Monday, March 22, 2010

Grand Discussion #3: The Mostly True Adventures of Homer P. Figg

We held our third and final Grand Discussion of the year last Thursday with about 50 or so people attending. If you've been reading Literate Lives, you know our first two discussions involved books with some pretty serious messages, so, in order to lighten things up a little bit, we chose Newbery Honor book The Mostly True Adventures of Homer P. Figg.

Clearly the book is not a laugh out loud sort of story, but it does have some entertaining and humorous parts to it. I mean, come on, that amazing pig boy part is FUNNY! or so I thought, however, about a third of our group didn't agree and found the book to be very sad. Several were also upset at the name calling and abusive treatment from the boys' uncle in the beginning. All good points, but overall, I think most of us agreed that this book was not quite as heavy as the first two choices, Bystander and Also Known as Harper.

And speaking of Also Known as Harper, an unexpected result came out of the Grand Discussion we held for the book. I think I've said before that my school is very fortunate. We have plenty of resources, supportive parents, capable students and a beautiful facility. I feel very lucky every morning I come to school and get to teach in the incredible library at Bailey Elementary. During our discussion of Also Known as Harper, my sister and the librarian from her school came to see how the whole Grand Discussion thing works with thoughts of possibly doing a similar program at their school.

The school where they teach is about the exact opposite of Bailey. While the students do amazing things both on state tests and day to day work, the surroundings are not the same and their students come from a very different background. My sister shared some things about their school and the kids, and how the book hits pretty close to home for some of her students. It was an emotional moment for all in the room and it had an impact on the parents and students attending.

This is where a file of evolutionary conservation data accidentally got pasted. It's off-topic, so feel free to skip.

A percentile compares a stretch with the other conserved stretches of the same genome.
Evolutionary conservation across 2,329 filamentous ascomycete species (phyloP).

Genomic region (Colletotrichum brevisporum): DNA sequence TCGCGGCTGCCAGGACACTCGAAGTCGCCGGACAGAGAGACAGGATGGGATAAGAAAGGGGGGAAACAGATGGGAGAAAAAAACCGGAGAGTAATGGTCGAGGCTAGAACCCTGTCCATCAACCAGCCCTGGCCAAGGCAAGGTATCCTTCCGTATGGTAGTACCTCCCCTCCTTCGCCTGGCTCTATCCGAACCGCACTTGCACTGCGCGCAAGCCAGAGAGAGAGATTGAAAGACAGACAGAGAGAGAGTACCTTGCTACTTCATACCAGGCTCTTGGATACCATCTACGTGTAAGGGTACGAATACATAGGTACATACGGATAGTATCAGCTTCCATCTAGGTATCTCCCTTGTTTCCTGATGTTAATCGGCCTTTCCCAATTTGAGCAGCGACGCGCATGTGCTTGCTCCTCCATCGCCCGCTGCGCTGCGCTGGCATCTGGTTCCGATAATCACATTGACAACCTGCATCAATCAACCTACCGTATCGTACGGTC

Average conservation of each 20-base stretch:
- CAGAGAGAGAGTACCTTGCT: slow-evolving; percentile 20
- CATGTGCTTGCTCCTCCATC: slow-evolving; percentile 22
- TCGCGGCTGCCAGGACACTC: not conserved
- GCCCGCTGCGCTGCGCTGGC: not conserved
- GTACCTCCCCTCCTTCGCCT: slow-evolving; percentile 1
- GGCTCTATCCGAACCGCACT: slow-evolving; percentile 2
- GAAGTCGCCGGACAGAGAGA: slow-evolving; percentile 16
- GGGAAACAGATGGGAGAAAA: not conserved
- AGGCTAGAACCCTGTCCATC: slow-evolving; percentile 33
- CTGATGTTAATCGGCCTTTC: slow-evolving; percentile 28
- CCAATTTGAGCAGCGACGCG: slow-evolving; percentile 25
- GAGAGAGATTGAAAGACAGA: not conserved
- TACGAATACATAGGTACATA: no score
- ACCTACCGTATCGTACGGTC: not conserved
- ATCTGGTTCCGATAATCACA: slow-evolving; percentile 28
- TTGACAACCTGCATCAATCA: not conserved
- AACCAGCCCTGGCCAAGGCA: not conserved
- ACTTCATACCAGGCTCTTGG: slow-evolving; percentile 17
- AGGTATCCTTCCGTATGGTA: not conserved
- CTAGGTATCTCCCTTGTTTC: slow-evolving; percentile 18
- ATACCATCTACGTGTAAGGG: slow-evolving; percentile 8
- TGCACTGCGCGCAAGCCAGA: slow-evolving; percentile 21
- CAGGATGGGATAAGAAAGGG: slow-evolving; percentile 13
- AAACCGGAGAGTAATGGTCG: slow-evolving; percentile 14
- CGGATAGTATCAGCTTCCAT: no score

I had no idea how much of an impact until the next day when I was contacted by one of the moms who told me that they would like to organize the kids into action. They wanted to take on the task of raising money to buy books for the library at my sister's school. The kids wanted to take the lead on promoting the event and they wanted to make sure that the Bailey kids understood that this money needed to come from them, not their parents, them. I was thrilled and met with a group of parents after speaking with Martha and we began planning. It's turned into more than a fund raiser, we are now talking about making this an ongoing thing, sort of making Bailey and Lincoln Elementary schools, sister schools. Each of taking care of the other in the ways that we are able. There has been talk of pen pals, and video conferencing, some sort of an exchange program and inviting kids from our sister school down for special events in the future.

Who knows where this will go from here, but it's an exciting time at Bailey as the fifth graders are wrapping up two weeks of Coins 4 Kids to raise money for the Lincoln Elementary School library. I'm looking forward to making this program grow and hopefully I'll be posting a lot more about the kids from Bailey and our sister school Lincoln Elementary!

4 comments:

  1. I enjoyed Homer. I found it funny at times and very saad at times. It may be my final read aloud of the year. Your school sounds like a wonderful place to be. It sounds similar to my school on some levels and like your sister's school on other levels. Our study body has Aftican Refuges that have recently arrived in Denver and the Mayor's son.

    Our parents and students have started a program called Backpacks for Kids. Each Thursday the backpacks are filled with food and sent home to families in need. It has spread to four other schools. It is amazing what kids can do.
    Have a wonderful day and thank you for letting me see a part of your day.

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  2. How exciting! It's wonderful to see the impact a book can have on a group of kids. Just another reason we need to keep working so hard to make sure libraries stay open, are re-opened, and that kids have books in their hands. Thank you so much for sharing, I can't wait to hear how things turn out!

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  3. I am also excited to see where this "alliance" between our buildings goes. There are so many differences between the two and yet there two important constants. Kids are kids, no matter their background. And, as teachers we always hope that we give our students, where ever they come from, positive and memorable experiences. I think this has the potential to be a really memorable event for both schools! (By the way, you know, Homer was my pick for the Newbery...)

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  4. This is by far, the BEST thing to come out of the Grand Discussions. It is wonderful to see kids and adults interacting over a shared reading experience but to have this "alliance" spring up because of the compassion of kids to kids, is just beyond words. It also demonstrates how much the parents and students LOVE their librarian!

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